SACRAMENTO, Calif. - SACRAMENTO, Calif. (AP) — As federal stimulus money began to pour in earlier this year, Gov. Arnold Schwarzenegger created the nation's first state-level inspector general to serve as a watchdog over California's windfall.
He had high expectations, saying the stimulus czar would root out waste, fraud and abuse as an estimated $50 billion was being spent throughout the state.
But eight months later, the stimulus czar has not produced any audits or formal reports. The office doesn't investigate potential whistle-blower cases. It also doesn't track the number of jobs created or saved by stimulus dollars, and its Web site provides only bare-bones information for the public.
Inspector General Laura Chick acknowledges that her office is falling short, mainly because she says the deficit-plagued state hasn't provided enough money to hire auditors and investigators.
"I wouldn't mind being a little bit further along," said Chick, who earned a reputation as an aggressive taxpayer watchdog in Los Angeles. "But I'm understanding, in these tough times, that it has been a challenge for the state to access the needed resources for my office."
It is a dilemma faced by states around the country as they attempt to police stimulus spending at a time when money and staff are tight for such efforts.
Most states used existing functions within the offices of their attorney general, controller or auditor to oversee the flow of stimulus money, said Chris Whatley, director of the Council of State Governments' Washington office, which has been monitoring how states spend the stimulus. The Recovery Act allows states to bill the federal government for limited administrative expenses.
Rather than hiring more staff, those states have asked their officials to pull double duty.
For example, New Hampshire's Deputy Attorney General Orville "Bud" Fitch was named director of the state's Office of Economic Stimulus to monitor its spending and reporting. With a $1.5 million budget and three people on staff, Fitch works both jobs but continues to receive his salary through the attorney general's office.
New Hampshire's economic stimulus office will close in September 2011, when the stimulus funds run out.
"What happens after that is yet to be determined," Fitch said.
Schwarzenegger wants to make the inspector general's office permanent at a time when the state is facing a projected $21 billion deficit in the fiscal year that will begin in July.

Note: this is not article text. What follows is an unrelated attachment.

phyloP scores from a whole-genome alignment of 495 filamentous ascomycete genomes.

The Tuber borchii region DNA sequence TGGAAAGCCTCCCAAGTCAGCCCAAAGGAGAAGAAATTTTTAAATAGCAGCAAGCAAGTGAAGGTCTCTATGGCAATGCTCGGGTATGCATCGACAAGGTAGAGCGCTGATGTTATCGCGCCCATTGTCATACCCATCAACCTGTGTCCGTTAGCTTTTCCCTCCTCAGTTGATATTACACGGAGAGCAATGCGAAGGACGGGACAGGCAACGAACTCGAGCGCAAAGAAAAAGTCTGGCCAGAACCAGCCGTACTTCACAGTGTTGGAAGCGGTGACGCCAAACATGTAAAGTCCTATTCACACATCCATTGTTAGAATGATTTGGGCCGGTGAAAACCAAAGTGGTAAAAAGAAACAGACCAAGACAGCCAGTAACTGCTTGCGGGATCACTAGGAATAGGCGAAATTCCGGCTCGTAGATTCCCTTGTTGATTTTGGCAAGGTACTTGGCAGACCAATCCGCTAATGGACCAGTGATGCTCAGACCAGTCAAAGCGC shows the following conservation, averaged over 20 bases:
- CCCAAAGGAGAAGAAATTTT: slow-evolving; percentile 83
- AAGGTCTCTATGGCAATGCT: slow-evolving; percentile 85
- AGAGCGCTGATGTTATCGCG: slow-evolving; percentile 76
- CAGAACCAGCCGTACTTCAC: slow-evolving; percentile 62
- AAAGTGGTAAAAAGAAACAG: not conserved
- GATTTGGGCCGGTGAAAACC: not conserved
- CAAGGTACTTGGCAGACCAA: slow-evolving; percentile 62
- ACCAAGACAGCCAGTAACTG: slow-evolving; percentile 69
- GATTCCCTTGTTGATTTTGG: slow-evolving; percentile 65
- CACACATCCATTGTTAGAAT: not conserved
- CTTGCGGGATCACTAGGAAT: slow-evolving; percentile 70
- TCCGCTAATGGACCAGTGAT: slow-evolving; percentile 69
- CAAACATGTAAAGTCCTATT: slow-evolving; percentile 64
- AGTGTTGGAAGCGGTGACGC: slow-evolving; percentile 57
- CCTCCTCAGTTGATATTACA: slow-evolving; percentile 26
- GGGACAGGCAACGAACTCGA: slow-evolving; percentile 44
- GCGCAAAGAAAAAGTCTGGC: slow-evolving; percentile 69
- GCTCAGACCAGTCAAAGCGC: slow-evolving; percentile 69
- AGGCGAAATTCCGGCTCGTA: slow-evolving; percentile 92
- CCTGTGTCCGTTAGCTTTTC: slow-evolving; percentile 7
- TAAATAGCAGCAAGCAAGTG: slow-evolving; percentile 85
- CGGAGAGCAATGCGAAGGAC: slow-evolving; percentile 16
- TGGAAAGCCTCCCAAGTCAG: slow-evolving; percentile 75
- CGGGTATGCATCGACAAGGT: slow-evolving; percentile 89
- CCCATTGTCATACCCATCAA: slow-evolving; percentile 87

Schwarzenegger's press secretary, Aaron McLear, said the governor plans to give Chick more help by redirecting staff from other departments at no additional cost to taxpayers. Several will begin in January, he said.
"We believe Laura's done a great job and she has been able to provide the oversight that the governor wants to see with these federal dollars," McLear said. "We've given her every resource possible through existing budgets, but we agree that we need to find a way to provide more resources to do her job."
The governor will soon propose legislation to make the inspector general's role permanent by granting Chick the authority to investigate waste and fraud throughout all of state government, McLear said. He would not say how the governor plans to fund the office or characterize the scope of the job.
Other state officials wonder if Schwarzenegger hasn't just created another layer of government.
State Auditor Elaine Howle said she is concerned about her job overlapping with the inspector general's. As the state's independent, external auditor, Howle and her staff are responsible for preparing the state's financial statements.
She is responsible for making sure state agencies and their programs comply with federal regulations. The auditor also has the authority to investigate whistle-blower complaints. With a budget of about $17 million, she has 140 auditors, investigators and administrative staff.
Some of Howle's recent reports came after investigations into how the state was reporting or spending its stimulus funding, raising concerns that Chick's office might be redundant. The auditor's office found that California corrections officials overstated how many jobs they saved using more than $1 billion in federal stimulus money and that the California Energy Commission was not moving quickly enough to spend $40 million in stimulus money for energy-related projects.
"I'm not sure what the vision was for that office compared to what my office does and has done for years," Howle said. "I have respect for Laura, but I'm just not sure how it fits."
Howle suggested Chick act as an "enforcer" within the administration when her auditors detect something wrong.
Chick took the $175,000-a-year job after serving as a watchdog in Los Angeles, winning praise for exposing, among other things, a backlog of untested rape kits and contractor overbilling. She developed a reputation as an aggressive investigator who would not back down from city officials and contractors.
She intends to fight what she calls a culture of complacency in state government while rooting out inefficiencies.
"The most important thing is to turn our economy around, but it's also about rebuilding the public's trust and confidence that we can spend their money well," she said.
Whatley, of the Council of State Governments, agreed. While the public expects to be able to see how stimulus money is being spent, states have to think strategically when it comes to using the one-time money to generate the most jobs possible.
Since taking the job, Chick has advocated for more state assessments to be posted online and criticized the state Department of Community Services for planning to give stimulus funding to a high-risk nonprofit in San Francisco.
The FBI estimates that 7 to 10 percent of stimulus funding will be subject to fraud: "I'm not willing to accept that figure," she said.